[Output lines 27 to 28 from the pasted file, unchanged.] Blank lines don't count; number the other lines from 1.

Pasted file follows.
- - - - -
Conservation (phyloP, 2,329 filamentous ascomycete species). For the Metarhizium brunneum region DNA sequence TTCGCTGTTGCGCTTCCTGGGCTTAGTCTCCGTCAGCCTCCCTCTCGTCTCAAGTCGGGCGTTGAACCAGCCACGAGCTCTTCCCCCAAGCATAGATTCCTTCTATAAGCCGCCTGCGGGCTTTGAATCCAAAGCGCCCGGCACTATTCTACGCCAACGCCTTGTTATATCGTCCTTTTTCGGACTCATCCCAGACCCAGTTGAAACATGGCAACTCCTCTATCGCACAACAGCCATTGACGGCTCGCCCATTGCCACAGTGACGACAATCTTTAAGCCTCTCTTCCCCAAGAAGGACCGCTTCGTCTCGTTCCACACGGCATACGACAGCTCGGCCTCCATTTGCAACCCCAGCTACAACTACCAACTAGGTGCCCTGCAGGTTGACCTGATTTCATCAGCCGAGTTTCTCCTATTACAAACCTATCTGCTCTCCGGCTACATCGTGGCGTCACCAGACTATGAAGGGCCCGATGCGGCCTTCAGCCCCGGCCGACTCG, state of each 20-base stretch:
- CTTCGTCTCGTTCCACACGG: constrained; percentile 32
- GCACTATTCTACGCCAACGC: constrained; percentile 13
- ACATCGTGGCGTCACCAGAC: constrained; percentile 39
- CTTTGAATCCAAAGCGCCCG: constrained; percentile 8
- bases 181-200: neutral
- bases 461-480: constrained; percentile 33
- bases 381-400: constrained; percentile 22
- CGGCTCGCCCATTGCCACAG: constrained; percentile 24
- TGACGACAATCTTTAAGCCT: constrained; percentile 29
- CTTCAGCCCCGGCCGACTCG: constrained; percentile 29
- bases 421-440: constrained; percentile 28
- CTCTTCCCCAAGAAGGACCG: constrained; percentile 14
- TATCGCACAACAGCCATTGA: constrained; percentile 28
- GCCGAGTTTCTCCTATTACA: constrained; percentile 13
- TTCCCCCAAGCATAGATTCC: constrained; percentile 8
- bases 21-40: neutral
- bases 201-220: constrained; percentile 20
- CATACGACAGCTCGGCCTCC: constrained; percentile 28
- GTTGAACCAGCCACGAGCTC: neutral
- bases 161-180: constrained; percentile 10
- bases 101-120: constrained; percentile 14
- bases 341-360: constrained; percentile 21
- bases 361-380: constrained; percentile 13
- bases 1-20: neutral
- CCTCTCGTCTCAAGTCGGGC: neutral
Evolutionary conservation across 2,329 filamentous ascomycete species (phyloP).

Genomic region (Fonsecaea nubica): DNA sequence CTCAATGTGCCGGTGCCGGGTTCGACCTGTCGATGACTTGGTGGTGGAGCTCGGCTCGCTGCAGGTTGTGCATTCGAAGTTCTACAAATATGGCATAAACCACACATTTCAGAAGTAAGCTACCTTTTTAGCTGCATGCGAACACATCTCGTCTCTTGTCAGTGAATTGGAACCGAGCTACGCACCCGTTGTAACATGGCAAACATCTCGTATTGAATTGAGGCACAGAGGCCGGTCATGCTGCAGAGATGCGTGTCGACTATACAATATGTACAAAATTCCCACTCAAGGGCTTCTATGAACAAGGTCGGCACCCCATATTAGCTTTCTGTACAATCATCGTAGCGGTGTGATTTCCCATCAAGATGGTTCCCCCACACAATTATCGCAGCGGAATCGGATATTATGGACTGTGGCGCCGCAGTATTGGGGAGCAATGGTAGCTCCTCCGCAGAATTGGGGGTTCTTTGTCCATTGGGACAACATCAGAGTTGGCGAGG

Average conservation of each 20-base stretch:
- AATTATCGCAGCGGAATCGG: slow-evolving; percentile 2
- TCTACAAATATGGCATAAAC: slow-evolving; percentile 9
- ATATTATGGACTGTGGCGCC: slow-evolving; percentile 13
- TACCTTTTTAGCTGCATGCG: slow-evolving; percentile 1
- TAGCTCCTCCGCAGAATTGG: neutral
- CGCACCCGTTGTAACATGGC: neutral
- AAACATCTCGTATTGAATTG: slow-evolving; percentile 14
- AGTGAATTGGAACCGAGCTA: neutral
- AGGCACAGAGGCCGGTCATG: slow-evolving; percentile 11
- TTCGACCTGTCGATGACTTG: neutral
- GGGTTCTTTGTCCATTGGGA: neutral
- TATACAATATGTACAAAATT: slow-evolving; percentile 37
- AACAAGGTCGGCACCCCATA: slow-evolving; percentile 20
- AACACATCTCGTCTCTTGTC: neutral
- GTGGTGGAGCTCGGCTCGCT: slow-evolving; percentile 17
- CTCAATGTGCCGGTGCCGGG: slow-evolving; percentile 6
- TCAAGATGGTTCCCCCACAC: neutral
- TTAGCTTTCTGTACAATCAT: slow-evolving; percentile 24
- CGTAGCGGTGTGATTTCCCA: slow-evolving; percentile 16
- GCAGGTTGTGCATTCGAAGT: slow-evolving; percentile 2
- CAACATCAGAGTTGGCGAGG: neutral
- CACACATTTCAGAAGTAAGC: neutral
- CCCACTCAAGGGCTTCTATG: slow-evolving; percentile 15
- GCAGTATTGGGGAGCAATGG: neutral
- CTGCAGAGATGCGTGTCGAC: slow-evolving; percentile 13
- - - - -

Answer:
Evolutionary conservation across 2,329 filamentous ascomycete species (phyloP).

Genomic region (Fonsecaea nubica): DNA sequence CTCAATGTGCCGGTGCCGGGTTCGACCTGTCGATGACTTGGTGGTGGAGCTCGGCTCGCTGCAGGTTGTGCATTCGAAGTTCTACAAATATGGCATAAACCACACATTTCAGAAGTAAGCTACCTTTTTAGCTGCATGCGAACACATCTCGTCTCTTGTCAGTGAATTGGAACCGAGCTACGCACCCGTTGTAACATGGCAAACATCTCGTATTGAATTGAGGCACAGAGGCCGGTCATGCTGCAGAGATGCGTGTCGACTATACAATATGTACAAAATTCCCACTCAAGGGCTTCTATGAACAAGGTCGGCACCCCATATTAGCTTTCTGTACAATCATCGTAGCGGTGTGATTTCCCATCAAGATGGTTCCCCCACACAATTATCGCAGCGGAATCGGATATTATGGACTGTGGCGCCGCAGTATTGGGGAGCAATGGTAGCTCCTCCGCAGAATTGGGGGTTCTTTGTCCATTGGGACAACATCAGAGTTGGCGAGG